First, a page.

Smith was born in 1908, in Pembroke, Georgia. Smith’s father, a barber, died while he was very young. His mother played the organ in church and, for a time, cleaned Pullman cars. Unable to take care of Smith properly, she decided to put her son into the well known Jenkins Orphanage in Charleston, South Carolina at the age of six. Smith claimed that he cried for three months after he was left there. The orphanage was established by the Reverend D. J. Jenkins, a strict but sympathetic man who took children from unfortunate circumstances into his home. To help Jenkins’s cause, the city of Charleston gave him two hundred dollars a year and a building that used to be a hospital, and he started the orphanage. By the time Smith got there, Jenkins had already helped about 3,000 children. The institution was so well known, Smith recollected to the New Yorker, that “Mothers used the orphanage as a weapon, ‘You watch out now, or I’ll send you to Jenkins.’” The orphanage grew its own food and received left over or day old food from nearby establishments. Jenkins ran a tight household, having the children up by six a.m. for prayer and breakfast. Anyone who had done something “bad” the day before would be tied to a post and whipped. To help earn money for expenses, Jenkins organized the children into musical groups comprised of 12 children, ages eight to twelve. The “bands” would play on street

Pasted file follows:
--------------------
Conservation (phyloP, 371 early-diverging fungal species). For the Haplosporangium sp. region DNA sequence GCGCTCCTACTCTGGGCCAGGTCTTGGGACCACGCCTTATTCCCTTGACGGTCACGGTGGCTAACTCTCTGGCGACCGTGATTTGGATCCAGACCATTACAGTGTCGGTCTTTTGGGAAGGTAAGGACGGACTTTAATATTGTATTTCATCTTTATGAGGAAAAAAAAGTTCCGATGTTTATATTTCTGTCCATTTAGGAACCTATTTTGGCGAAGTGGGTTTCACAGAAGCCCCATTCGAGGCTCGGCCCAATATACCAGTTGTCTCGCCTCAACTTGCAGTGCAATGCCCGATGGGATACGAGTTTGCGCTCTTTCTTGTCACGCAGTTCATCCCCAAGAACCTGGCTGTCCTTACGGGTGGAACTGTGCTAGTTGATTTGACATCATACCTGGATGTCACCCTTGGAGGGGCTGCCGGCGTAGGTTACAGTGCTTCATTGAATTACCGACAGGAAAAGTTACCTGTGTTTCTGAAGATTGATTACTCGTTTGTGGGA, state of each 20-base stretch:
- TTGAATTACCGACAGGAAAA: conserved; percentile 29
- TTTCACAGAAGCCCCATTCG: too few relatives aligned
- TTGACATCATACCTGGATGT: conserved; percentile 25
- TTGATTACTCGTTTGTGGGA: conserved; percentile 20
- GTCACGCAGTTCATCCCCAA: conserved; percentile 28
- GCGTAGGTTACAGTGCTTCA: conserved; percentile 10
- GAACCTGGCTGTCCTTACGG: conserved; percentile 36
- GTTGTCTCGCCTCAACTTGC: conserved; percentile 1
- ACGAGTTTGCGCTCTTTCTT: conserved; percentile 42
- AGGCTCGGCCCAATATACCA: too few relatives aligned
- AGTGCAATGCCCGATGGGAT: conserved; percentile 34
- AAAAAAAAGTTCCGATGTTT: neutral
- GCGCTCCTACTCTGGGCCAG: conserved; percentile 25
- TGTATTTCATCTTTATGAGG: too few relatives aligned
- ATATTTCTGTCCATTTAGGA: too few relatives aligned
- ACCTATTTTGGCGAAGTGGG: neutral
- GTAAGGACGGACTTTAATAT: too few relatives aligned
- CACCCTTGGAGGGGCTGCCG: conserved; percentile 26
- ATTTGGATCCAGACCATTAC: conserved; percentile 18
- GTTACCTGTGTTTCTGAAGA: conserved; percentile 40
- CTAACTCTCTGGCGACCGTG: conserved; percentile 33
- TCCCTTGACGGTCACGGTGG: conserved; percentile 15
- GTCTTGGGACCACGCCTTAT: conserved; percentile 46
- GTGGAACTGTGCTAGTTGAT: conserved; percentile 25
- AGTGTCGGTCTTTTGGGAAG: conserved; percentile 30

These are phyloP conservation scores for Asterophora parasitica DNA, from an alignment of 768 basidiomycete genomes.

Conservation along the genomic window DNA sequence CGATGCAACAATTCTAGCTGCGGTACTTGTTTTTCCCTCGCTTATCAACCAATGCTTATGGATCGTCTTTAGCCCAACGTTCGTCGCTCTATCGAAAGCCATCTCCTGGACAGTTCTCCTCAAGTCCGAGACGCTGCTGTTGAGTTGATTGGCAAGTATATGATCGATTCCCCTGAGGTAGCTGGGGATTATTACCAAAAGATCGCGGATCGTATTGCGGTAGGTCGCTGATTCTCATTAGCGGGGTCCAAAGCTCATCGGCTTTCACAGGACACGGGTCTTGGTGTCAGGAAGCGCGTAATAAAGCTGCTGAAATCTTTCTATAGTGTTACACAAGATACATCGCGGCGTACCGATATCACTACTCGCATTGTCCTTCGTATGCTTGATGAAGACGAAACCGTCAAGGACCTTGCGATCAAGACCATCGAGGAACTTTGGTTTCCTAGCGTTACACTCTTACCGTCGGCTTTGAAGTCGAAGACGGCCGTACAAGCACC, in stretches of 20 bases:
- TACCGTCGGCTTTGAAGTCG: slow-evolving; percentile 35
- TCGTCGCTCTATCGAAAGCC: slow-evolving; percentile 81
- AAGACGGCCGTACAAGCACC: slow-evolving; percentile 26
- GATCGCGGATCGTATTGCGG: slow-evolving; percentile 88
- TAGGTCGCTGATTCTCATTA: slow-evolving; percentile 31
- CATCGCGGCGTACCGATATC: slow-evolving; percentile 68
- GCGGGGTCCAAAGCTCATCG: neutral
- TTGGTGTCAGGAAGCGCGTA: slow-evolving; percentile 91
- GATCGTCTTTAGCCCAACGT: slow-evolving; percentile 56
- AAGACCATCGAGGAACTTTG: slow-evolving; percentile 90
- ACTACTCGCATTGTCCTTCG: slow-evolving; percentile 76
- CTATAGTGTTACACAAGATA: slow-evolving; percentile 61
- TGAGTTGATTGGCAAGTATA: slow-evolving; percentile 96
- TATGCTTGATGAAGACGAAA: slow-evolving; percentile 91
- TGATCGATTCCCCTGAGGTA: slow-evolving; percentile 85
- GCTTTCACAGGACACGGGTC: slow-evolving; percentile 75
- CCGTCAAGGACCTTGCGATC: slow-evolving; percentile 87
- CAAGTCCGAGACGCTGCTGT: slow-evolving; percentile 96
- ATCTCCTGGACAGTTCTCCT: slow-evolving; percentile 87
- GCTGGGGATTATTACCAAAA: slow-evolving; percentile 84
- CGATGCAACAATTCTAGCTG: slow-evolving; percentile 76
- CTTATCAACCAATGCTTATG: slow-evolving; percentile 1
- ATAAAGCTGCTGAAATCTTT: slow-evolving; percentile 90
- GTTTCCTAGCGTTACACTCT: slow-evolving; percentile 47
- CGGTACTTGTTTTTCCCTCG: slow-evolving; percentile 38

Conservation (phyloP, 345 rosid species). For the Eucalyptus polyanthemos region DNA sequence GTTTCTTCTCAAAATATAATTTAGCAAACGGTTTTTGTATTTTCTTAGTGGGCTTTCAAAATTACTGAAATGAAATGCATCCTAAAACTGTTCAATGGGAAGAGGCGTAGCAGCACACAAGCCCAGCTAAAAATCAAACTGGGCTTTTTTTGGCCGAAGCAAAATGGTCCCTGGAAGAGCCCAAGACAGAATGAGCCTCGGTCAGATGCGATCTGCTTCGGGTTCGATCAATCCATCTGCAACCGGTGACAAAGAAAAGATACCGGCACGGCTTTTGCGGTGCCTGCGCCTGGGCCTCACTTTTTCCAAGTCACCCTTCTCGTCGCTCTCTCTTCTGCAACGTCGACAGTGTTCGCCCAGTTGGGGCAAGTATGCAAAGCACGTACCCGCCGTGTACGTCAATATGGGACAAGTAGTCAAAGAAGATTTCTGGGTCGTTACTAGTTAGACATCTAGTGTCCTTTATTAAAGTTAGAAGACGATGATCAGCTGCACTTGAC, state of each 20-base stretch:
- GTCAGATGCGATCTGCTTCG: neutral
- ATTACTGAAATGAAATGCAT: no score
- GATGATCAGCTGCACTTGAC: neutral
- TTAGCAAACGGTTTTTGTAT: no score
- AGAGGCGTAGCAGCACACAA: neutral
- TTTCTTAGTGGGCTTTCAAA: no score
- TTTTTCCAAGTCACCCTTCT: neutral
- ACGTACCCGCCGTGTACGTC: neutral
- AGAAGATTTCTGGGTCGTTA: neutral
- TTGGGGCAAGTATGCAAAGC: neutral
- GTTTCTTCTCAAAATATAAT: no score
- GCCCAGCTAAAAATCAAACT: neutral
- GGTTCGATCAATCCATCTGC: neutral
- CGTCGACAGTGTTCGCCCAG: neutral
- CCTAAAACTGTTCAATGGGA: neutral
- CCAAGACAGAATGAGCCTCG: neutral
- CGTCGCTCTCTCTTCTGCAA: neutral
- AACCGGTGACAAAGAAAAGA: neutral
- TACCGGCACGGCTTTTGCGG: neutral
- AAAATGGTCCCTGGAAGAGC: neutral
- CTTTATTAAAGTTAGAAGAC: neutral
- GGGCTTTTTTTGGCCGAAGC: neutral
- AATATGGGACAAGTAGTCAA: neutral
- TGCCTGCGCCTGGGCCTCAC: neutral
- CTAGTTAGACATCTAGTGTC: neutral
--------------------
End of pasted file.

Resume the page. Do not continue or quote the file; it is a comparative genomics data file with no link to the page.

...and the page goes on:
Born Gladys Smith, December 24, 1908, in Pembroke, Georgia; died Jan 16, 1991 in New York City; married Willie Mae; two children.